The amount of fluid lost is immense. I would be very interested to hear how diabetic judo students get on.
Management of Her Diabetes
Melanie is treated with Novorapid 7 units of insulin three times a day and Insulatard at night.
She suspects that you are having some nocturnal hypoglycaemia. The main problems are difficulty in controlling blood sugar during your training, following training and more importantly after training. She is reaching a wall in performance. This latter symptom is very common in athletes who experience a loss of fuel supply during endurance sports.
There are 3 different sets of activities.
  • The first a typical training class 15-50 minutes of cardiovascular work, which raises heart rate, followed then by 15 minutes of low intensity work, which consisted of stretching, then followed by your class, which was 20 minutes of standing exercises, followed then by 20 minutes of moderate intensity work, followed by 45 minutes of high intensity sparring or kata. During these exercises, blood sugar was typically 7-10 on starting and then half way through was about 7, and then fell to 3-4 during the intense part of the exercise.
  • She also runs at 4.30 in the morning and training for your next DAN level, which will involve 5 hours of high intensity exercise.
  • During your world championship events, you explained that these events are very short in duration and were ‘easy’.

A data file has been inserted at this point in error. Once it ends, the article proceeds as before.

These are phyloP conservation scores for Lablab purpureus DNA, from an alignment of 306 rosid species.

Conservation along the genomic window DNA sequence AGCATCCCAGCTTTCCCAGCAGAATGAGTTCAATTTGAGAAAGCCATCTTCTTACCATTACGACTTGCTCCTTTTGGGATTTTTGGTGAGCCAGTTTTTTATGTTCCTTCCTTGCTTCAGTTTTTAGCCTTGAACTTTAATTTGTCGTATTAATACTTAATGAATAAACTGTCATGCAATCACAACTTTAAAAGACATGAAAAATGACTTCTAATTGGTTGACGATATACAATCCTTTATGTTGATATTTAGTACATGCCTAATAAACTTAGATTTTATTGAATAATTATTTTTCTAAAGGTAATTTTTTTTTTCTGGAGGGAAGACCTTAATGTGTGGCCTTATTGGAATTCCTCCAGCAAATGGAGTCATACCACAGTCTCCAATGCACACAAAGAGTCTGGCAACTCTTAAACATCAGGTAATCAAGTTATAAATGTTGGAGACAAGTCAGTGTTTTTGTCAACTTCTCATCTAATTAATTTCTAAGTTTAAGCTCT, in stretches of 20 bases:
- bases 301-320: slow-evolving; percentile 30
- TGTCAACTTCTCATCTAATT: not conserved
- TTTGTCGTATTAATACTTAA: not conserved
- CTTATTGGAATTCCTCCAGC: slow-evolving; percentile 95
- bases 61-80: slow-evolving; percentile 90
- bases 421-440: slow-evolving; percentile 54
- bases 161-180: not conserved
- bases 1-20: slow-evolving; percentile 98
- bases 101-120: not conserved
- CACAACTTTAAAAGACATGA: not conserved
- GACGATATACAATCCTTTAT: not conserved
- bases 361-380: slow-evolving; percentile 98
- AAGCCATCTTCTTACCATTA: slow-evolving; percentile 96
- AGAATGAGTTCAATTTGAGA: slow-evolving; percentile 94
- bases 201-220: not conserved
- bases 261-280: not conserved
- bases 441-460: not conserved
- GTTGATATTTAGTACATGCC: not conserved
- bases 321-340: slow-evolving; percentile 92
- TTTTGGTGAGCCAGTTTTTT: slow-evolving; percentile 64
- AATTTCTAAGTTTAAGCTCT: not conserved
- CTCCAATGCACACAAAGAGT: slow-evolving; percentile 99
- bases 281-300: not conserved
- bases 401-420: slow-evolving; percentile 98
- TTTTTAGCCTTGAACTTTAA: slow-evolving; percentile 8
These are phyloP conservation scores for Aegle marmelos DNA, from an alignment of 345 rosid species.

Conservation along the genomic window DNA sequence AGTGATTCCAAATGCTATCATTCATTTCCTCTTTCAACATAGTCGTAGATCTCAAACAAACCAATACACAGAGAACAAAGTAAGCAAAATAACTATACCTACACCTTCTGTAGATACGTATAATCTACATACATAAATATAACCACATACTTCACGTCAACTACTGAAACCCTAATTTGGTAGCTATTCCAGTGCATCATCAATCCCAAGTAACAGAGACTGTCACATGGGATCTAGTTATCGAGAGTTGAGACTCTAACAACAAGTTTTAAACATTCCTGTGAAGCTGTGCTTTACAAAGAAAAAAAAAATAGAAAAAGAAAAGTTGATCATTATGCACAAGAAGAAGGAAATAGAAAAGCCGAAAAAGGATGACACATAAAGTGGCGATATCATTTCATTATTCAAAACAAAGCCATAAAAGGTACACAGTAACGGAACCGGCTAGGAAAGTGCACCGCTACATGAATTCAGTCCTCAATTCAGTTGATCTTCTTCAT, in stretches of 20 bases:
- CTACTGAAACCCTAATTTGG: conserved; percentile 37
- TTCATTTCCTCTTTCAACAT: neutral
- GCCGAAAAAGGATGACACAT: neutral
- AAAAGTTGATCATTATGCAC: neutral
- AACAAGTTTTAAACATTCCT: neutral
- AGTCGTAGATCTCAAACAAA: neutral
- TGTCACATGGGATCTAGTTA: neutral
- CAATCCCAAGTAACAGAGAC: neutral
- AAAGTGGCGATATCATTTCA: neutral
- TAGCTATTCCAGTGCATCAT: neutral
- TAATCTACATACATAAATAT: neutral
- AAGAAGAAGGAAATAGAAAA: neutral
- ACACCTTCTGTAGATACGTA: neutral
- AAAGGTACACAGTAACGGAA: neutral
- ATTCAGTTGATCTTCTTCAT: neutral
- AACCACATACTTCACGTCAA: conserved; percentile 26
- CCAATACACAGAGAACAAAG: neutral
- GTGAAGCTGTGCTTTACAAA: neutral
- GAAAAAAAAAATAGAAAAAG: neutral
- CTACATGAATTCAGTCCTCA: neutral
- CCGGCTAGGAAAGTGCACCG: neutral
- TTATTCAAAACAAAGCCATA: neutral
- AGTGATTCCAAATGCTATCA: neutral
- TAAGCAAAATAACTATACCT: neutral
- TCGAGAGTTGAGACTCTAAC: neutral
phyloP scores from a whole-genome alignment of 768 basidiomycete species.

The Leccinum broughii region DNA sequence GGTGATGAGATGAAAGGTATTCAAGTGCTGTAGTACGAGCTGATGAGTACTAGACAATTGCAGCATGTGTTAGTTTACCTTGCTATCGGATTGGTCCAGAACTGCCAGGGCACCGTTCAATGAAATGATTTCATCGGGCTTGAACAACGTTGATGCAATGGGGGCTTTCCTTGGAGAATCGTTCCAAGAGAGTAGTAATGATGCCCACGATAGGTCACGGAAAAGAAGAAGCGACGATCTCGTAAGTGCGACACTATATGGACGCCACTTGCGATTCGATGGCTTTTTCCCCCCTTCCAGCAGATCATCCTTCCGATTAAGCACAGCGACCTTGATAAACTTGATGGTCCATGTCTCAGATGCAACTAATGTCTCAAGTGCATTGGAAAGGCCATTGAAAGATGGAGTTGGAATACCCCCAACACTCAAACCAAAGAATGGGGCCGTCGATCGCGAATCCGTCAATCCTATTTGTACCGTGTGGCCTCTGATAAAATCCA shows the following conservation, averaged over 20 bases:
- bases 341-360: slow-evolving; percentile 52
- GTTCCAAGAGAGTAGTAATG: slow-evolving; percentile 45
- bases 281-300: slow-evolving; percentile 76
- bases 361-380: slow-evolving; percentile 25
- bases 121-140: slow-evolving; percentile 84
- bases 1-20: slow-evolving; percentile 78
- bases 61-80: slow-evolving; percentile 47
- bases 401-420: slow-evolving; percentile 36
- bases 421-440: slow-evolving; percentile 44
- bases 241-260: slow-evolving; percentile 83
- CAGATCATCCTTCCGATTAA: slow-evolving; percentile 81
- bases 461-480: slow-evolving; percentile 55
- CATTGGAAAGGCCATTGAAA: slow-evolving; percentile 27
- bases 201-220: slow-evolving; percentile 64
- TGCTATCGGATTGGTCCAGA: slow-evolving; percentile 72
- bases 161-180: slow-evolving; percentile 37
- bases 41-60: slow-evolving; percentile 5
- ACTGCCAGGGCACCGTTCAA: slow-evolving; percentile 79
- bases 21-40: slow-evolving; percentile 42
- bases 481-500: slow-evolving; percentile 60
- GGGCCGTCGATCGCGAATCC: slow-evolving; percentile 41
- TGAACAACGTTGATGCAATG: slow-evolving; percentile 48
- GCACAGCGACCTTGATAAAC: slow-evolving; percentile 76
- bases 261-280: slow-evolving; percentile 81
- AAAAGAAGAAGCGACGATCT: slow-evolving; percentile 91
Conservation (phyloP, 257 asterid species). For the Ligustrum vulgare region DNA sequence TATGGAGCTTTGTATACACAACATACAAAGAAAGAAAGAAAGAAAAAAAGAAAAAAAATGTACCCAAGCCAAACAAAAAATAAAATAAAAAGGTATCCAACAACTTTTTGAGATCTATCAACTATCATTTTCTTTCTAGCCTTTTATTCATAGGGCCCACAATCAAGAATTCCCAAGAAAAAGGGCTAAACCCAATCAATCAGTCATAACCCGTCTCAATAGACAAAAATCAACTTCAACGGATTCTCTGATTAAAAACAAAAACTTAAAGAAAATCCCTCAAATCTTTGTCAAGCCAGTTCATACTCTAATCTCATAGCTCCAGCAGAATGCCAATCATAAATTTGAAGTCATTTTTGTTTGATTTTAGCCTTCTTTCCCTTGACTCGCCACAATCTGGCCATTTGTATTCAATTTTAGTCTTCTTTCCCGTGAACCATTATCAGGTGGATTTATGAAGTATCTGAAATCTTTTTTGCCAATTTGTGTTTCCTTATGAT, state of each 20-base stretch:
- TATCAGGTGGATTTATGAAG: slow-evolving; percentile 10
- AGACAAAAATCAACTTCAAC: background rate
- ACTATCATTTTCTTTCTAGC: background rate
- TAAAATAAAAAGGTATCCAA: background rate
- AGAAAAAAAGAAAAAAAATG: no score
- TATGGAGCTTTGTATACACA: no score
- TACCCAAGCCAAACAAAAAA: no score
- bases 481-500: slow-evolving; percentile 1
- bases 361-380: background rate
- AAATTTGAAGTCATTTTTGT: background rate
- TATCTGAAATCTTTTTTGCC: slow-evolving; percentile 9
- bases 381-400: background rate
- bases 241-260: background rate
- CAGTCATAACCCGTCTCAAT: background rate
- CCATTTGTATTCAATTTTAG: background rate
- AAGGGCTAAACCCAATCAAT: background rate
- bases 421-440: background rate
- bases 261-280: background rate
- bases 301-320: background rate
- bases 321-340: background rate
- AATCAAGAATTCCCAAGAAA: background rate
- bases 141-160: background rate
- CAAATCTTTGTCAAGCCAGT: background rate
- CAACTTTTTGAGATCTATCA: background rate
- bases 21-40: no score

As far as her food intake is concerned, she is a vegetarian on a high carbohydrate diet, taking 40 grams of carbohydrate in the form of cereals with your breakfast, 60 grams in the form of a bar at 11.30, 40 grams with an evening meal and an occasional 20 grams with supper.
Suggested Management
  • It is likely that in the first 20 minutes of her exercise, blood sugar rises quite rapidly and if checked blood sugars after the first 20 minutes, these were likely to be in the teens. Blood sugar fall is therefore likely to be rapid, falling from this high level down to 3-4 during your aerobic exercise. This period will lead to the block on performance. There is already a sufficient gap between the quick acting insulin and exercise, and the Isophane insulin will have certainly run out by the evening. Therefore it seems sensible to take 30-60 grams of a glucose containing drink in the form of PPS 22 or Lucozade Sport every hour during the aerobic exercise.
  • Do not take the glucose during your high intensity cardiovascular exercise but wait until you have demonstrated that your blood sugar is falling.
  • Immediately after exercise, take a further amount of glucose 30 grams, possibly with 2 or 4 units of Novorapid, but you should reduce overnight insulin by 2-4 units on days when if there has been a particularly intensive training day.
  • There is a problem with running at 4.30 in the morning, as there will be significant amounts of Isophane insulin still present and there is a significant risk of hypoglycaemia
  • If there is significant hypoglycaemia on the preceding day, think seriously about whether you should be doing any exercise on the following day, as hypoglycaemia is far more likely.
  • Further suggestions are that Insulin Detimer as your basal insulin to be taken at night-time. This has a smoother action of profile which will make it less likely to have nocturnal hypoglycaemia, help control morning blood sugars, give better basal insulin in the daytime but whose action is much reduced if you do your sports in the evening. Insulin pump therapy, is also likely to help.